Normal DOS command window, so I suppose cmd.exe.


/usr/bin/sh which is MinGW's bash 2.04.

Normally, perl is built using MinGW in the cmd.exe shell, following the
instructions in the README.win32 (which involves editing the
Win32\makefile.mk). It's also normal to run that perl in the cmd.exe shell.
I believe it's quite a trivial thing to run MinGW-built perl (and
ActiveState perl, too) in a bash shell, though I've not personally done
that. Not sure why I'm mentioning this .... I guess it's just that the
reference to MinGW's bash shell makes me wonder whether you've built perl
with MinGW in some unusual way .... and if that's the case I'm further
wondering whether it should be brought to your attention :)
Probably! In all three environments, I reduce the PATH to a minimum, so as to
not get any "goodies" from another environment. E.g. ActiveState would
happily pick up Unix commands from MKS, MinGW and Cygwin, so I do

set PATH=C:\WINNT\system32;C:\WINNT;C:\Perl\bin

The first directory contains CMD.EXE. (Which answers your 2nd post).

That makes it very hard (for me) to work out why a system call that works
when invoked by 'perl -e ..' is unable to spawn the cmd.exe when called from
file (Rule.pm).

What happens if you run a script containing a system command (such as the
test.pl in my 2nd post) from that very same shell ? Does it fail to spawn
cmd.exe, too ?

Maybe:
#### test.pl ####
use warnings;
$ENV{PATH} = '';
system "cd";
__END__

D:\pscrpt>perl -lwe "system 'cd'"
D:\pscrpt

D:\pscrpt>perl try.pl
Can't spawn "cmd.exe": No such file or directory at try.pl line 3.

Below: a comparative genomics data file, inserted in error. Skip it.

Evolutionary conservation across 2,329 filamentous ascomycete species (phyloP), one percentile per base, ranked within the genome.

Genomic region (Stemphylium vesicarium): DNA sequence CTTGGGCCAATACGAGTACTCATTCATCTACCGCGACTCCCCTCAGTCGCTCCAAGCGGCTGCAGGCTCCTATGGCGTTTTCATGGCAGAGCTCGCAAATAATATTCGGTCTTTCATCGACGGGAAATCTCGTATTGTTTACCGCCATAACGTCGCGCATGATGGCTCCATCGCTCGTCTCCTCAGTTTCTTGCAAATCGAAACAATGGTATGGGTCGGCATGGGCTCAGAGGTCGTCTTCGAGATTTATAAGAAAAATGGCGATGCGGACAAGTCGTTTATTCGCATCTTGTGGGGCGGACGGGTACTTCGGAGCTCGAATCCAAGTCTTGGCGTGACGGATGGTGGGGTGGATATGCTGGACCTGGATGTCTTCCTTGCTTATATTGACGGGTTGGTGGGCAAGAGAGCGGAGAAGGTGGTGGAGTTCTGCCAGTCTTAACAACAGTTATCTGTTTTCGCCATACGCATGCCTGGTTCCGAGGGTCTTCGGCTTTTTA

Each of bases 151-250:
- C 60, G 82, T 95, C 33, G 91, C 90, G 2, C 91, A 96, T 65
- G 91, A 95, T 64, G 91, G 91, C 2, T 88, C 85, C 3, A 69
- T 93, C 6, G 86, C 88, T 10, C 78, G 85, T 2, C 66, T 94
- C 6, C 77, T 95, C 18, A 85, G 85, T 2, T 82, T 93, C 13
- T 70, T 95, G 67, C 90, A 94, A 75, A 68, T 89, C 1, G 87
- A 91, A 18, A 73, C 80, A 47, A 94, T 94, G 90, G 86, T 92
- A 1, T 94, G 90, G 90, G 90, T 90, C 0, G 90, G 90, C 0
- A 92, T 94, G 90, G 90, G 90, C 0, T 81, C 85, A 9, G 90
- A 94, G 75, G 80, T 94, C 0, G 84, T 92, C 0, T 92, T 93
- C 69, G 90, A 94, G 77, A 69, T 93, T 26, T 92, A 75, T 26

D:\pscrpt>perl -lwe "system 'cd'"
D:\pscrpt

That's one simple way of getting a system command to work with 'perl -e...'
but fail when called from file. Now, I'm not suggesting that Rule.pm
explicitly removes C:\winnt\system32 from the path - but could that be
happening somehow ??

I'll continue to puzzle over this, and post again if I think of something -
but it doesn't look like I'll be able to offer much help.

Maybe you could also try perlmonks if there's no useful help here.

Cheers,
Rob
 
D

Daniel Pfeiffer

la 13.06.2005 13:15 Sisyphus skribis:
Normally, perl is built using MinGW in the cmd.exe shell, following the
instructions in the README.win32 (which involves editing the
Win32\makefile.mk). It's also normal to run that perl in the cmd.exe shell.
I believe it's quite a trivial thing to run MinGW-built perl (and
ActiveState perl, too) in a bash shell, though I've not personally done
that. Not sure why I'm mentioning this .... I guess it's just that the
reference to MinGW's bash shell makes me wonder whether you've built perl
with MinGW in some unusual way .... and if that's the case I'm further
wondering whether it should be brought to your attention :)

I had a hard time getting MinGW together, even though Msys is supposed to give